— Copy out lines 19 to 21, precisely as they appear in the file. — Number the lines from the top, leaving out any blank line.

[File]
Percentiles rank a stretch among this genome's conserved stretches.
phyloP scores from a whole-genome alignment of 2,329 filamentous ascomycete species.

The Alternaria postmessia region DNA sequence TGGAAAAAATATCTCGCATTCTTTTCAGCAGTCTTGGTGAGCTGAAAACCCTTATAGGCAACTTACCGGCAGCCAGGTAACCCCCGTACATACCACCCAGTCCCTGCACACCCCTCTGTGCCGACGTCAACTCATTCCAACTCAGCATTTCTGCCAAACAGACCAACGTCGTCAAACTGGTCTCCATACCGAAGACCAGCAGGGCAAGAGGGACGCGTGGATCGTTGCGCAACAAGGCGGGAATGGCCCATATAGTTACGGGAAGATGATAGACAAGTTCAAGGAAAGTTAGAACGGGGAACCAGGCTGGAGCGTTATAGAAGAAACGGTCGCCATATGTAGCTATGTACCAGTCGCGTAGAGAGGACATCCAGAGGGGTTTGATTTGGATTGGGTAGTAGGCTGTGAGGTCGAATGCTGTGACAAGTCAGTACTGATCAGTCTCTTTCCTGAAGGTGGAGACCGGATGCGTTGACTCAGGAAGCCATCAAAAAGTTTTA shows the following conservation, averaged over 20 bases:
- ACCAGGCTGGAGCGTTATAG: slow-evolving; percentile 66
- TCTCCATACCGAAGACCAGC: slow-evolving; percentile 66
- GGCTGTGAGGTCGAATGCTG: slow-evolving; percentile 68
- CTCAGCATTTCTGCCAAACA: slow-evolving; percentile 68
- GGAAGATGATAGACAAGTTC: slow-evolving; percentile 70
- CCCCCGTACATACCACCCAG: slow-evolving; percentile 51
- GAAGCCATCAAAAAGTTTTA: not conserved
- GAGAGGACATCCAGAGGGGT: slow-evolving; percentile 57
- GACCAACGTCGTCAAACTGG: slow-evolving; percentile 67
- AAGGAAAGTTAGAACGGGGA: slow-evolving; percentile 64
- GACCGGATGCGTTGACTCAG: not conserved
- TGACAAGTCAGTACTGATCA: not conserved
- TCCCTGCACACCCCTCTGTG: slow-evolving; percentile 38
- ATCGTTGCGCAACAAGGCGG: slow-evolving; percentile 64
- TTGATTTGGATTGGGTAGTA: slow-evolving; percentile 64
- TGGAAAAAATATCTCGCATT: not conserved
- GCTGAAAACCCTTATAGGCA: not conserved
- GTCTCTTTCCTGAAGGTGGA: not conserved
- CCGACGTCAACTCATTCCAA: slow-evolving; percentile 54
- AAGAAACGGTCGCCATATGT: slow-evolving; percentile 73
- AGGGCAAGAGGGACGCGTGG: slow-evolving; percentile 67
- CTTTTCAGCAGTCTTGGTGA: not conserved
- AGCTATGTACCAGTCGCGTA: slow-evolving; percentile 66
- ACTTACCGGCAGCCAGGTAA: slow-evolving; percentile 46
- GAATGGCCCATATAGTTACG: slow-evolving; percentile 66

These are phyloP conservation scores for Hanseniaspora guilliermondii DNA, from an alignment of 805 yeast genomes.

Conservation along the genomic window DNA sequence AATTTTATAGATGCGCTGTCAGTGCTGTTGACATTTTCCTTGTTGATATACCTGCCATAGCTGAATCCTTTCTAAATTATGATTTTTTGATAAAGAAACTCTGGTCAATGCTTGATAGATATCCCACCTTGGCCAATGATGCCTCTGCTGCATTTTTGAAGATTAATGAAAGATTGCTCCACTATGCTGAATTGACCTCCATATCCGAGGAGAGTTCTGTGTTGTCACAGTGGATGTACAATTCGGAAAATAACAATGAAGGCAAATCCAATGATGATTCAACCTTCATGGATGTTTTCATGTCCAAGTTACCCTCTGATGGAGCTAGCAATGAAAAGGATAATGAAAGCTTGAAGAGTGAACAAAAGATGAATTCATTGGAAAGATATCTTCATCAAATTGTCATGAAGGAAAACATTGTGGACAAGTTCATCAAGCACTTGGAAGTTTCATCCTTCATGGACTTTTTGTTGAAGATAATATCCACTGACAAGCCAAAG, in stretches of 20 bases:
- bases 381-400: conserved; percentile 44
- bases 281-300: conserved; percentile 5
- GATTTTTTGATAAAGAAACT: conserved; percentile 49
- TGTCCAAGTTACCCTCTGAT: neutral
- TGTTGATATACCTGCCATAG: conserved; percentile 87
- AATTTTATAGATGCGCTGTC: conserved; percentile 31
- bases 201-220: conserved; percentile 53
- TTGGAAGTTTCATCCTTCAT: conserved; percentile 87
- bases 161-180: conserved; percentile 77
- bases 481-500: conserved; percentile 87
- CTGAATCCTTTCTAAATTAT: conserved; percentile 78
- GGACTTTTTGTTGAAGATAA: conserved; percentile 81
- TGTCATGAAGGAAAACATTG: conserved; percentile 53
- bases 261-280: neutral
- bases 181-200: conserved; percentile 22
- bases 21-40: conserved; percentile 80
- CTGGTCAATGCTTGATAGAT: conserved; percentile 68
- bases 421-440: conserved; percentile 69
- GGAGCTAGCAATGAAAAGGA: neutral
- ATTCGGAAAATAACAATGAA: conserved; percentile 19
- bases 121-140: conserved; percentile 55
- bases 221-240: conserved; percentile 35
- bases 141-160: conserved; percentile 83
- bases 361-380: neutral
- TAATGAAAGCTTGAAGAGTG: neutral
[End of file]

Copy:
- TGGAAAAAATATCTCGCATT: not conserved
- GCTGAAAACCCTTATAGGCA: not conserved
- GTCTCTTTCCTGAAGGTGGA: not conserved